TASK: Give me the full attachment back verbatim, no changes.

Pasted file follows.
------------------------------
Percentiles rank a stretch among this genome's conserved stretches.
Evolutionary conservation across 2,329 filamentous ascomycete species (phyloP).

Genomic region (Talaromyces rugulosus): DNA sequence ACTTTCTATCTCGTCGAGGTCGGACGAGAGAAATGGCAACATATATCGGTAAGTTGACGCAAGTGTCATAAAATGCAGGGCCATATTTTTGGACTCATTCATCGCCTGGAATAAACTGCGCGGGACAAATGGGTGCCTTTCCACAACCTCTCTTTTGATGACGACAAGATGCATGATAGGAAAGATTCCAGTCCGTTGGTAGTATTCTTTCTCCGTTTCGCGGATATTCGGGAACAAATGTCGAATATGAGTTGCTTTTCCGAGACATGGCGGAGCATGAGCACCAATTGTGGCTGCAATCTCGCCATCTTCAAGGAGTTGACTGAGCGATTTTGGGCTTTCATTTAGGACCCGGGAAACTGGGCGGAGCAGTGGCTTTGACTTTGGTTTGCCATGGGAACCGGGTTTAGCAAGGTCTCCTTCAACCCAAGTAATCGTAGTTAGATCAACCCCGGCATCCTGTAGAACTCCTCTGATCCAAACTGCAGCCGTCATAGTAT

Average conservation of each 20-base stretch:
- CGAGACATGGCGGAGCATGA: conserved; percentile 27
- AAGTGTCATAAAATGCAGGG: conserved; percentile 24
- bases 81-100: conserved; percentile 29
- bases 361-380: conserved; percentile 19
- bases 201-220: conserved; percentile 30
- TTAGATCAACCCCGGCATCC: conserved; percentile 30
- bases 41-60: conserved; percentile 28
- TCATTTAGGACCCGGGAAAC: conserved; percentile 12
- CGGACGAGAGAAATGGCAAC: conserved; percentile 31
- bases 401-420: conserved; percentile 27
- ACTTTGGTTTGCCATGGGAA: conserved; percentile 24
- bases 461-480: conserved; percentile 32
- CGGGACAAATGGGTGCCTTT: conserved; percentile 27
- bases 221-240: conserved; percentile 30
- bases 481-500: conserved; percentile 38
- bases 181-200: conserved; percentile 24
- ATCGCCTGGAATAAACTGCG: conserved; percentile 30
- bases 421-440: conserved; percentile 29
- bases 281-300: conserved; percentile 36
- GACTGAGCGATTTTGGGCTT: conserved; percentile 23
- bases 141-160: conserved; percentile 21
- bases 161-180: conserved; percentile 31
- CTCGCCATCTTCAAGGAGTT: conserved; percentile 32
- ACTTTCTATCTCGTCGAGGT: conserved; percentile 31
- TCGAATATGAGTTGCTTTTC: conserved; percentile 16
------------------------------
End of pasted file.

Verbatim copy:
Percentiles rank a stretch among this genome's conserved stretches.
Evolutionary conservation across 2,329 filamentous ascomycete species (phyloP).

Genomic region (Talaromyces rugulosus): DNA sequence ACTTTCTATCTCGTCGAGGTCGGACGAGAGAAATGGCAACATATATCGGTAAGTTGACGCAAGTGTCATAAAATGCAGGGCCATATTTTTGGACTCATTCATCGCCTGGAATAAACTGCGCGGGACAAATGGGTGCCTTTCCACAACCTCTCTTTTGATGACGACAAGATGCATGATAGGAAAGATTCCAGTCCGTTGGTAGTATTCTTTCTCCGTTTCGCGGATATTCGGGAACAAATGTCGAATATGAGTTGCTTTTCCGAGACATGGCGGAGCATGAGCACCAATTGTGGCTGCAATCTCGCCATCTTCAAGGAGTTGACTGAGCGATTTTGGGCTTTCATTTAGGACCCGGGAAACTGGGCGGAGCAGTGGCTTTGACTTTGGTTTGCCATGGGAACCGGGTTTAGCAAGGTCTCCTTCAACCCAAGTAATCGTAGTTAGATCAACCCCGGCATCCTGTAGAACTCCTCTGATCCAAACTGCAGCCGTCATAGTAT

Average conservation of each 20-base stretch:
- CGAGACATGGCGGAGCATGA: conserved; percentile 27
- AAGTGTCATAAAATGCAGGG: conserved; percentile 24
- bases 81-100: conserved; percentile 29
- bases 361-380: conserved; percentile 19
- bases 201-220: conserved; percentile 30
- TTAGATCAACCCCGGCATCC: conserved; percentile 30
- bases 41-60: conserved; percentile 28
- TCATTTAGGACCCGGGAAAC: conserved; percentile 12
- CGGACGAGAGAAATGGCAAC: conserved; percentile 31
- bases 401-420: conserved; percentile 27
- ACTTTGGTTTGCCATGGGAA: conserved; percentile 24
- bases 461-480: conserved; percentile 32
- CGGGACAAATGGGTGCCTTT: conserved; percentile 27
- bases 221-240: conserved; percentile 30
- bases 481-500: conserved; percentile 38
- bases 181-200: conserved; percentile 24
- ATCGCCTGGAATAAACTGCG: conserved; percentile 30
- bases 421-440: conserved; percentile 29
- bases 281-300: conserved; percentile 36
- GACTGAGCGATTTTGGGCTT: conserved; percentile 23
- bases 141-160: conserved; percentile 21
- bases 161-180: conserved; percentile 31
- CTCGCCATCTTCAAGGAGTT: conserved; percentile 32
- ACTTTCTATCTCGTCGAGGT: conserved; percentile 31
- TCGAATATGAGTTGCTTTTC: conserved; percentile 16